Morgan Plus 4
It is odds-on that when the first Motor Show of the twenty-first century opens, the Morgan stand will look little different from today. Flowing wings, projecting headlamps and cut-away doors, these symbols of the inter-war sports car, by then of pensionable age, will not even seem strange amongst the frictionless bubbles on offer from the giant manufacturers.
Morgan permanently cut itself off from the design band-wagon in the Sixties, and has established its own nostalgic niche, and those famous lines will seem as familiar to new generations of enthusiasts in the future as they are to us now.
But if the hand-beaten skin and Cuprinol soaked ash frame continue unchanged, the range of motive power at least keeps up to date, bullied by EEC regulations. Now a new model brings back the old Plus Four designation to fill the gap between the remarkably cheap 4/4 and the astonishingly fast Plus Eight.
Slotting in between the 96 bhp 1600 Ford CVH and the fearsome 190 horsepower of the Rover-engined Plus Eight is another Rover unit – this time a sophisticated 16-valve 2-litre four pushing out140 bhp. More to be found in the Rover 820i, this is the high-compression (10.0:1) M16 unit which has already won a Design Council Award for its low emissions.
Sitting under the piano-hinged louvred bonnet, the square twin-cam head casting with trendy red writings and all the accoutrements of fuel injection may look slightly startling, but from behind the upright close-to-the-chest wheel the old muscular feel has returned.
Brimming with top-gear lugging power, the unit also revs nicely in the middle gears, giving the driver a choice; just as well, since the five-speed Rover box is not the slickest. But the ratios are good, the steering is ever so sensitive, and the handling remains a delight – well-balanced and roll-free thanks to good weight distribution and a low centre of gravity, with power oversteer on tap for the exuberant.
Most surprising of all is the suspension comfort: while the famous sliding pillars still hold the front wheels uncompromisingly upright, new laminated springs have ousted the rear semi-elliptic leafs, and the ride has eased from tooth-jarring to merely hard. With the firm low-profile tyres (195/60 Avons) this concession to comfort is extra welcome, though rear passengers (the Plus Four, like the 4/4, comes in both two- and four-seater form) will probably feel little difference, sitting as they are on the rear axle. Centre-lock 15in wire wheels are standard, running with tubes, and the customer may choose a steel or aluminium body, and a veneered or vinyl dash. Overall, the cockpit feels right, having the wheel so close feels very natural with a cut-away door, and the flat-on-the-floor seat puts the driver right by the gear-stick and the fly-off handbrake. In essence, then, this is the recipe as before, but the ingredients have improved; not only does the Plus Four have a fine torquey engine, but it complies with the strictest EEC noise rulings and will run on lead-free fuel. Its performance is a long-awaited improvement over the Ford CVH, and at £ 13,500 it is one of a small selection of “real sports-cars” this side of £15,000.
Yes, it shudders a bit, it is not exactly water-tight, and there is barely any luggage space, but Peter and son Charles Morgan need not worry. Last year they built 409 cars, of which half went abroad; a carefully restricted supply which turns ever-increasing demand into security for the future. GC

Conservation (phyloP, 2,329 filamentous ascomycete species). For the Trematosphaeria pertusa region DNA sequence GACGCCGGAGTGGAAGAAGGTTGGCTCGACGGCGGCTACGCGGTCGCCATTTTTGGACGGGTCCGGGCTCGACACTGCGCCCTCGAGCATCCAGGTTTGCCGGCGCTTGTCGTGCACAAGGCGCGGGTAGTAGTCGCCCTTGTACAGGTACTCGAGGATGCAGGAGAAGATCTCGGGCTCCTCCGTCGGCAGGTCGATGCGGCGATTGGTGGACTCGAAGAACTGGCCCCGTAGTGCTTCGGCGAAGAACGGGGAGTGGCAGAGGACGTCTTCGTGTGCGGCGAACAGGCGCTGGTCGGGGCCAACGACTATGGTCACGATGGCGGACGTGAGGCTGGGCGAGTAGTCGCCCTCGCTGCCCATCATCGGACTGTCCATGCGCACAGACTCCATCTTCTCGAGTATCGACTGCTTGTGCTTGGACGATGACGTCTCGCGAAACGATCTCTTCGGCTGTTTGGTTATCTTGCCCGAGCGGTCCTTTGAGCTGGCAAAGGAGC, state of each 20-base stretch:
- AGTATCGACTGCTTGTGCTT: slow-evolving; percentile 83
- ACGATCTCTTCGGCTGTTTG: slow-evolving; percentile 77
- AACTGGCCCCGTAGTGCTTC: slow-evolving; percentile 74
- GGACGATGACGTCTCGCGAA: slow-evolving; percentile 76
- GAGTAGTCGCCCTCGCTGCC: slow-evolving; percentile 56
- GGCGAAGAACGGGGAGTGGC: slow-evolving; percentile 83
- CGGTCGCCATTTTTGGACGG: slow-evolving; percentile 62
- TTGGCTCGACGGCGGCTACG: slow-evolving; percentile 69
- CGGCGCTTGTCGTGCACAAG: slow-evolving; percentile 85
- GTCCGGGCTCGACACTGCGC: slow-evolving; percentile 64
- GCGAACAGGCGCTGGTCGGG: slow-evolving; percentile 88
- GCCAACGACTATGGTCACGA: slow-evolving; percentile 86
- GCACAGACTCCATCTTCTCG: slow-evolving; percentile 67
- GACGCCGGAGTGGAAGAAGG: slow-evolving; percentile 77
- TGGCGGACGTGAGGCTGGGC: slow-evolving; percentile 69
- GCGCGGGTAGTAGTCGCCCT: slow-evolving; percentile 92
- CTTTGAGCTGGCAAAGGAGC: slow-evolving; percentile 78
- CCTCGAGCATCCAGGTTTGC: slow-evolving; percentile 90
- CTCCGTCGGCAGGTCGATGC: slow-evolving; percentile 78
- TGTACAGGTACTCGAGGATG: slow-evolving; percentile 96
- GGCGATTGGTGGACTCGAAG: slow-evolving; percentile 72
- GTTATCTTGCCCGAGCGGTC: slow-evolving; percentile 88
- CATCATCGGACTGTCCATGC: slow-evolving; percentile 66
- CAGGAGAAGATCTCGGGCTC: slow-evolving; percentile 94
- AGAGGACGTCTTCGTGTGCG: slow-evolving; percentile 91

Vauxhall Astra GTE 2.0i 16V
To purloin a phrase, the Astra goes from T strength to strength. Already beefed up by the 2-litre engine, it is the first of many Vauxhall-Opel cars which will receive the new 16-valve 156 bhp unit.
Or at least the first production model; for this is the engine which powers the Vauxhall Lotus Challenge single-seater. Yes, the racing car has more power, but not much more (180 bhp), while the specification of the road car still reads like a competition unit: twin camshafts, polished inlet ports, sodium-filled exhaust valves, forged pistons, and fabricated stainless-steel exhaust manifold.
A very sophisticated injection system (Bosch Motronic M 2.5) adds sequential fuel injection (one cylinder at a time instead of four at once as is common), air-mass metering to help response as well as performance in varying conditions, and an anti-knock programme allowing the very high compression ratio to cope with varying fuel quality. Clean emissions and high efficiency are the aims, and GM claims mpg figures of 28 even in town. Especially welcome is an oil level warning which works on the move; all credit to GM, even if it is 30 years late.
A larger 9in clutch links the engine to a new tougher gearbox, designed with a thought both to easier servicing and reduced noise, and the rest of the chassis has been similarly sharpened. The body sits almost half an inch lower, there is more negative camber on the rear wheels, spring rates have gone up, and a secondary anti-roll bar has been attached to the rear links to supplement the existing integral bar. Discs replace the old rear drums, the better to match the ventilated front discs, and the power-steering rack is now more solidly mounted to eliminate any lost movement.
All in all, GM has done exactly what a specialist after-market tuner would once have done to the Astra, and the little hatch is now impressively well sorted. Always crisp, the 16V is just that bit sharper to turn in, flatter through the bend, and quicker on the exit as the torque of the new engine makes itself felt. GM claims that 90% of the maximum 150 lb ft is spread over 3300 to 6000 rpm, and there is no doubt that even fifth has a punchy feel. To experience the new engine in Astra guise, the going rate is £11,775. This unit will become an important part of the overall Vauxhall-Opel range in the near future, but it is hard to imagine a new Cavalier making such good use of it.